How to Become a Social Worker
Those interested in entering the social work profession should first prepare for admission to the program of their choice by gaining valuable volunteer experience and obtaining professional references in the field.
A bachelor’s degree is the minimum requirement for an entry-level social work position, but most employers prefer a graduate degree. A master’s level education in social work is a requirement for clinical licensure in most states.
An undergraduate degree in social work is not necessary to gain admittance to a master’s program; virtually any bachelor’s degrees will suffice. Upon graduation, a few years of supervised work is necessary to gain licensure.
When to Reach Out to a Social Worker
- You’re seeking therapy or treatment for depression, anxiety, or another mental health condition.
- You’ve recently undergone a major life change (divorce, death of a loved one, etc.) and need support.
- You have witnessed child abuse or neglect.
- You need geriatric assistance for an elderly family member.
- You are coping with a drug or alcohol addiction.
- You are finding it difficult to cover the costs of basic needs (food, shelter, water, or others).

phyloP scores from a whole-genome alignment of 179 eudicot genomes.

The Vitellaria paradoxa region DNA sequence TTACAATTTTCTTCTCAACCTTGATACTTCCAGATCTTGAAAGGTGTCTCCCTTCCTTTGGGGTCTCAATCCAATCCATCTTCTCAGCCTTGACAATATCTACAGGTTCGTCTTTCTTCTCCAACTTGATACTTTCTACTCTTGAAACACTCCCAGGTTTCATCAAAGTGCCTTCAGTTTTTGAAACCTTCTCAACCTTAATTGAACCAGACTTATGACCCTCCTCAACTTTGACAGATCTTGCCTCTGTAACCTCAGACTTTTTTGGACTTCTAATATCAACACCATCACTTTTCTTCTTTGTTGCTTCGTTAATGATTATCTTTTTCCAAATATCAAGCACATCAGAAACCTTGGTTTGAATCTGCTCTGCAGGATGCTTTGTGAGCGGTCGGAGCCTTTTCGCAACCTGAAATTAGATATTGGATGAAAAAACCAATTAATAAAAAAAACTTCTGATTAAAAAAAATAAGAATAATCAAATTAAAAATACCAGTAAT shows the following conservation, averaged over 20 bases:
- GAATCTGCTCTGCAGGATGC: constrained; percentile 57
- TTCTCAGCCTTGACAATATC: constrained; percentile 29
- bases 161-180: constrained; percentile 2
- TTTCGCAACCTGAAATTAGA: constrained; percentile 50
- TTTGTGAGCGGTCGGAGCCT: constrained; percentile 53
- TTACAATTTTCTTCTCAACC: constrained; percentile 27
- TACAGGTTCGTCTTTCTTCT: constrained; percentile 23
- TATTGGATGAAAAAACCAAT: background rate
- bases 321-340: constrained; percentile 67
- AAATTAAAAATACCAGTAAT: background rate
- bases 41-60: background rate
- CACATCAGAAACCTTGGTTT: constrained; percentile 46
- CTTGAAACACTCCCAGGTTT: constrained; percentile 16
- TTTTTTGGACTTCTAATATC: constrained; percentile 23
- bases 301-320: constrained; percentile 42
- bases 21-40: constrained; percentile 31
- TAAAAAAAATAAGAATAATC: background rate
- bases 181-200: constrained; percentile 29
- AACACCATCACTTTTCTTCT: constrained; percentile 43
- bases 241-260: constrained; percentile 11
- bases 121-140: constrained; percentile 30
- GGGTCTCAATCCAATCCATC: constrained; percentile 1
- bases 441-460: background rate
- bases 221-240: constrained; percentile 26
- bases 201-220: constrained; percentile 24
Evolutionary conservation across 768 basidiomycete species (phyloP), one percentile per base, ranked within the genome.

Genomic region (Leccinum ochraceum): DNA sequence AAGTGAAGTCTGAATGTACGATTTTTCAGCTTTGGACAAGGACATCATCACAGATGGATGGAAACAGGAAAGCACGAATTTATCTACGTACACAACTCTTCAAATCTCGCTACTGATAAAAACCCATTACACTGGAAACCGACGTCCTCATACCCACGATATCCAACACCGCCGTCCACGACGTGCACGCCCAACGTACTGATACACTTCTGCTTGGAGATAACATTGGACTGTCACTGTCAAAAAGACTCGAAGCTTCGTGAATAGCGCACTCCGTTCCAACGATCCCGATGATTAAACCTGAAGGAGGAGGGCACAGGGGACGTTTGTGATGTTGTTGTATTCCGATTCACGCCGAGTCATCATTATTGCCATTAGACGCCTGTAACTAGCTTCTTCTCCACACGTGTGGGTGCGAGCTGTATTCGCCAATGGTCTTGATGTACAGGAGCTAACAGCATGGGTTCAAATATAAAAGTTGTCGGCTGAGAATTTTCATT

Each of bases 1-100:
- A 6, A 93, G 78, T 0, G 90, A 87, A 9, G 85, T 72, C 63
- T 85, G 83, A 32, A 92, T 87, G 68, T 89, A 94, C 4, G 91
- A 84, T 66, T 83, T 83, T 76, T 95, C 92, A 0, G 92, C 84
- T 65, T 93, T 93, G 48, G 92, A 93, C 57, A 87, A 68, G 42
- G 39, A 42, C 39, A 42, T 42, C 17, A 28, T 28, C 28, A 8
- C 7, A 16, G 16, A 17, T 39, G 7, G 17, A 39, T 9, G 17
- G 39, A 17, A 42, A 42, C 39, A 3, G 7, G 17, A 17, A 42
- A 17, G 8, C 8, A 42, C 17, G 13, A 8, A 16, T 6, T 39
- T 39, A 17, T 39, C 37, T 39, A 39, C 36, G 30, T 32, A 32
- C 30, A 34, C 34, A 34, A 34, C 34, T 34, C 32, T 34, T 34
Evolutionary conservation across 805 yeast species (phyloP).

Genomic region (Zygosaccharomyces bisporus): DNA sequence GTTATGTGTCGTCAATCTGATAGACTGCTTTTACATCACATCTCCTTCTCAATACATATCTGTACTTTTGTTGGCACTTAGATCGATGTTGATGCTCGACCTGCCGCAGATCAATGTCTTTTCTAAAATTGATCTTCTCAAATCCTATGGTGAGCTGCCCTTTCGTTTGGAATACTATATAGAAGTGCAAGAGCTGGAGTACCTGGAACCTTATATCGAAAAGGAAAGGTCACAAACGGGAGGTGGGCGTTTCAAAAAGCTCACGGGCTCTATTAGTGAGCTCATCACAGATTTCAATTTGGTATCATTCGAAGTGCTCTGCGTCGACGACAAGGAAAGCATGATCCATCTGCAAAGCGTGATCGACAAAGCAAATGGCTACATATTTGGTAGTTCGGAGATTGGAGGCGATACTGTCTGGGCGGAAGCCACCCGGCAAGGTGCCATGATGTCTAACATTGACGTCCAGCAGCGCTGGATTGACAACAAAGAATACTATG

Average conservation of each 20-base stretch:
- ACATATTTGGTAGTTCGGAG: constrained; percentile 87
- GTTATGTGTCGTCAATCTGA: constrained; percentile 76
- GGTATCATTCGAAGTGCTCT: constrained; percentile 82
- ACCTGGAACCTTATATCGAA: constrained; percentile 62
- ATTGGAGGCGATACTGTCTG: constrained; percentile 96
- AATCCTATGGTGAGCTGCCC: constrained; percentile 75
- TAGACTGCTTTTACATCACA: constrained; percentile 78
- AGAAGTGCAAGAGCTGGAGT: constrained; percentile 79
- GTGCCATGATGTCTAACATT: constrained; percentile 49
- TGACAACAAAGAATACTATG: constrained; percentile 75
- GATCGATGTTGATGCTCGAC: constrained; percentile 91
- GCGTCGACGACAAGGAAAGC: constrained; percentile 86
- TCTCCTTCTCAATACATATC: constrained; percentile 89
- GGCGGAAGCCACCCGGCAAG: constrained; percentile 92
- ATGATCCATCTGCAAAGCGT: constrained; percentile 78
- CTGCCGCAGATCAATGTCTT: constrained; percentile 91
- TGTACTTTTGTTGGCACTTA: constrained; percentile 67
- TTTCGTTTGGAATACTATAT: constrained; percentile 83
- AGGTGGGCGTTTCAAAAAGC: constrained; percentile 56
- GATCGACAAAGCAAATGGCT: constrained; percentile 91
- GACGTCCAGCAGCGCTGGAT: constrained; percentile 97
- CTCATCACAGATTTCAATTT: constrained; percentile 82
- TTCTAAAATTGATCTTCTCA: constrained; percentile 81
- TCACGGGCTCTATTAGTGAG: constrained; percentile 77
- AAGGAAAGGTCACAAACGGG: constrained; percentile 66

- You or a loved one is battling a major illness.
- You have recently become unemployed or disabled.
- Your child is experiencing behavior problems at school.
- Bureau of Labor Statistics, U.S. Department of Labor, Occupational Outlook Handbook, 2014-15 Edition, Social Workers. Retrieved from http://www.bls.gov/ooh/community-and-social-service/social-workers.htm
- National Association of Social Workers. (NASW). Social Work Profession. Retrieved from https://www.socialworkers.org/pressroom/features/general/profession.asp
- National Association of Social Workers (NASW). Social Work History. Retrieved from http://socialworkers.org/pressroom/features/general/history.asp
- National Association of Social Workers (NASW). Who are Social Workers? We Help. Retrieved from http://www.naswdc.org/pressroom/2011/HSH-FactSheet2011.pdf